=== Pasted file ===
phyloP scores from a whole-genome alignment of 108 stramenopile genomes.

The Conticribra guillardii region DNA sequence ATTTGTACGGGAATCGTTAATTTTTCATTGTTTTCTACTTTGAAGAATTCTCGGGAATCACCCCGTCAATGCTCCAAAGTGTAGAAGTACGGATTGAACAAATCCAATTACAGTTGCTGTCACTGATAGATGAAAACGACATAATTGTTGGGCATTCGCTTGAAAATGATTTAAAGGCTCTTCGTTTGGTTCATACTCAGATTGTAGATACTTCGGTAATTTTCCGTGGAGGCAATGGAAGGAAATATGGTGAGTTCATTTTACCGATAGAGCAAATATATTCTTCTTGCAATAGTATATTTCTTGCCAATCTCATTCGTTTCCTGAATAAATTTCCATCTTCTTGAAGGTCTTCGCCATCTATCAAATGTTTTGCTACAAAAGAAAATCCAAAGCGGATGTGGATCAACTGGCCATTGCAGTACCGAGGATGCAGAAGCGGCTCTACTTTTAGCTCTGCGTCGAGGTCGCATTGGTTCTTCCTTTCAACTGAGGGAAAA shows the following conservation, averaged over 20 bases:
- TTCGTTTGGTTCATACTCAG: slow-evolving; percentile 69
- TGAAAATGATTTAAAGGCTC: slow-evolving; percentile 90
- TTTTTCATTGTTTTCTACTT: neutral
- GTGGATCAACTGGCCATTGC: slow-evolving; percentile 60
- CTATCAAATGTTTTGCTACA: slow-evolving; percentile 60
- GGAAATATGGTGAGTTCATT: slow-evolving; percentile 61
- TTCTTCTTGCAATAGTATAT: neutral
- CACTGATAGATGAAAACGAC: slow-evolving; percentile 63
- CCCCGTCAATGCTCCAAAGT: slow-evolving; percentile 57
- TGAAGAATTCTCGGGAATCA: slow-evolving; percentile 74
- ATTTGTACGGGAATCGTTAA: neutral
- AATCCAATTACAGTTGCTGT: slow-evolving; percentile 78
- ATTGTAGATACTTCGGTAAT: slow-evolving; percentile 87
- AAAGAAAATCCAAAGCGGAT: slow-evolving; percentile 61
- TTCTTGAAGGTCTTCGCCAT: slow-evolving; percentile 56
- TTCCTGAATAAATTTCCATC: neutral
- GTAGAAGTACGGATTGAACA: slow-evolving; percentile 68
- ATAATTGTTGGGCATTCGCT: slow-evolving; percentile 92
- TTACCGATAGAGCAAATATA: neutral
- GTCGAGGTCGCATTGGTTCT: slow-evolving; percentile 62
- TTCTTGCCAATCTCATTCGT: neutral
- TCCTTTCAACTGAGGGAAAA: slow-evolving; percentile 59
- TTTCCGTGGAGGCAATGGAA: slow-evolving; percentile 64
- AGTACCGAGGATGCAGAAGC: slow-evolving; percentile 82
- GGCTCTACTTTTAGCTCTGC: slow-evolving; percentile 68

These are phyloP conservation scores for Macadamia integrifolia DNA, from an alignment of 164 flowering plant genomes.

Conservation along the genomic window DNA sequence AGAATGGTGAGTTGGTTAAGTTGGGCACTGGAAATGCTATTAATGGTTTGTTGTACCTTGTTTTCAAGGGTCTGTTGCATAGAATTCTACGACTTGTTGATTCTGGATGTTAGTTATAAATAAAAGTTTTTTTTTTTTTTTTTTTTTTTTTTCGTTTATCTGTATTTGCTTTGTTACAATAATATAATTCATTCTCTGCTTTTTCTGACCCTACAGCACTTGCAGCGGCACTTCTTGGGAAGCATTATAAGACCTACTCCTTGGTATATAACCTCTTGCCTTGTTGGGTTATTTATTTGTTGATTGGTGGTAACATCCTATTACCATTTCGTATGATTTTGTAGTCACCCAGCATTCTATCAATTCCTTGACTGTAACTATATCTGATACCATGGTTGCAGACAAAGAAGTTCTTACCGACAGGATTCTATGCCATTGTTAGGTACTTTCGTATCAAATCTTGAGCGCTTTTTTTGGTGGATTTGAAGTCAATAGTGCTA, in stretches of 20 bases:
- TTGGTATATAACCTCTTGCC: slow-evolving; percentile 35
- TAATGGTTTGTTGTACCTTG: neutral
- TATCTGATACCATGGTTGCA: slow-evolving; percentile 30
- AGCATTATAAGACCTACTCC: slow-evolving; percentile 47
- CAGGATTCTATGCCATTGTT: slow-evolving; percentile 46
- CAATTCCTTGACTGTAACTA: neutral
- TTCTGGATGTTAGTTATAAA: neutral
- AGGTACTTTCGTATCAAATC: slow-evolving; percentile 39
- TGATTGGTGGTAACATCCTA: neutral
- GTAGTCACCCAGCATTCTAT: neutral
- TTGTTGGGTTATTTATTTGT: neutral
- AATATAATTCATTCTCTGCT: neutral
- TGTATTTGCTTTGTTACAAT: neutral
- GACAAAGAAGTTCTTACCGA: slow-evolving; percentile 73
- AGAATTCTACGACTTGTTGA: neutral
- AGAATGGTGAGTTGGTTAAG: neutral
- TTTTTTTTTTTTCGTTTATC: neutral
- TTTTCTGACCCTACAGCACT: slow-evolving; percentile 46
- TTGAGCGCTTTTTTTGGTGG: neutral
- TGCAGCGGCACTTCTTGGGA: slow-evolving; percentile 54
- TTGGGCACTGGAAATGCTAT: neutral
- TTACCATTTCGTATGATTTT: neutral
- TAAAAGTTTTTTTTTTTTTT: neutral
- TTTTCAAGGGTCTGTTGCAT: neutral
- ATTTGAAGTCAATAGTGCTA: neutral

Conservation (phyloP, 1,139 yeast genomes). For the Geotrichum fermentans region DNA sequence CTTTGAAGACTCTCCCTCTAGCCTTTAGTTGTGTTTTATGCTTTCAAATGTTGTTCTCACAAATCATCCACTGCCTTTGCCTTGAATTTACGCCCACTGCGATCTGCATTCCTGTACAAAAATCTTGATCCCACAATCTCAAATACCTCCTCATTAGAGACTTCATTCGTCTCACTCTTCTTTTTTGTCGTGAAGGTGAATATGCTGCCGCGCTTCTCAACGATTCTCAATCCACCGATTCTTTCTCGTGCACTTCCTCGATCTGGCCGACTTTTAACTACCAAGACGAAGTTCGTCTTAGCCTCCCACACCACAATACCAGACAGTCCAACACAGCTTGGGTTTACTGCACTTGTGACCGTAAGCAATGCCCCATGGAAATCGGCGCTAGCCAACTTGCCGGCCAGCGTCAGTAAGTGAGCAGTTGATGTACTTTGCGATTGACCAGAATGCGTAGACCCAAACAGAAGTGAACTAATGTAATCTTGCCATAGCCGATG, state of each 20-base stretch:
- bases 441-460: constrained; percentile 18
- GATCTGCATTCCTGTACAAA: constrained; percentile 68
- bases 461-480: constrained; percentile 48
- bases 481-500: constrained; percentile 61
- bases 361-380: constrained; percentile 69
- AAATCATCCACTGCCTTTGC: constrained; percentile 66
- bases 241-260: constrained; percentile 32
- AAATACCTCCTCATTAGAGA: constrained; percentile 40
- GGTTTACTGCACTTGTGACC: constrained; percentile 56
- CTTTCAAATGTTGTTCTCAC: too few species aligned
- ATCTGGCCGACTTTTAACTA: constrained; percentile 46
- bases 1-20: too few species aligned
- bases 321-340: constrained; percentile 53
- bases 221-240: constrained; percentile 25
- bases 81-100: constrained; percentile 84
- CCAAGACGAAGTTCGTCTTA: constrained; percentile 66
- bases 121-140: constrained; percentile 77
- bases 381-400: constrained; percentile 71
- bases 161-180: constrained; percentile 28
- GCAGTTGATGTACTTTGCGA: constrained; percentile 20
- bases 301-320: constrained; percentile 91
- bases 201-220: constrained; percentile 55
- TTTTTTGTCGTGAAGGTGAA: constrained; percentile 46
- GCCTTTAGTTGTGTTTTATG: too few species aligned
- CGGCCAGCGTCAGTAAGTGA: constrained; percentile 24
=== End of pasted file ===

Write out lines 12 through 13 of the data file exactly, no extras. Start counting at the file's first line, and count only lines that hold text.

- TGAAGAATTCTCGGGAATCA: slow-evolving; percentile 74
- ATTTGTACGGGAATCGTTAA: neutral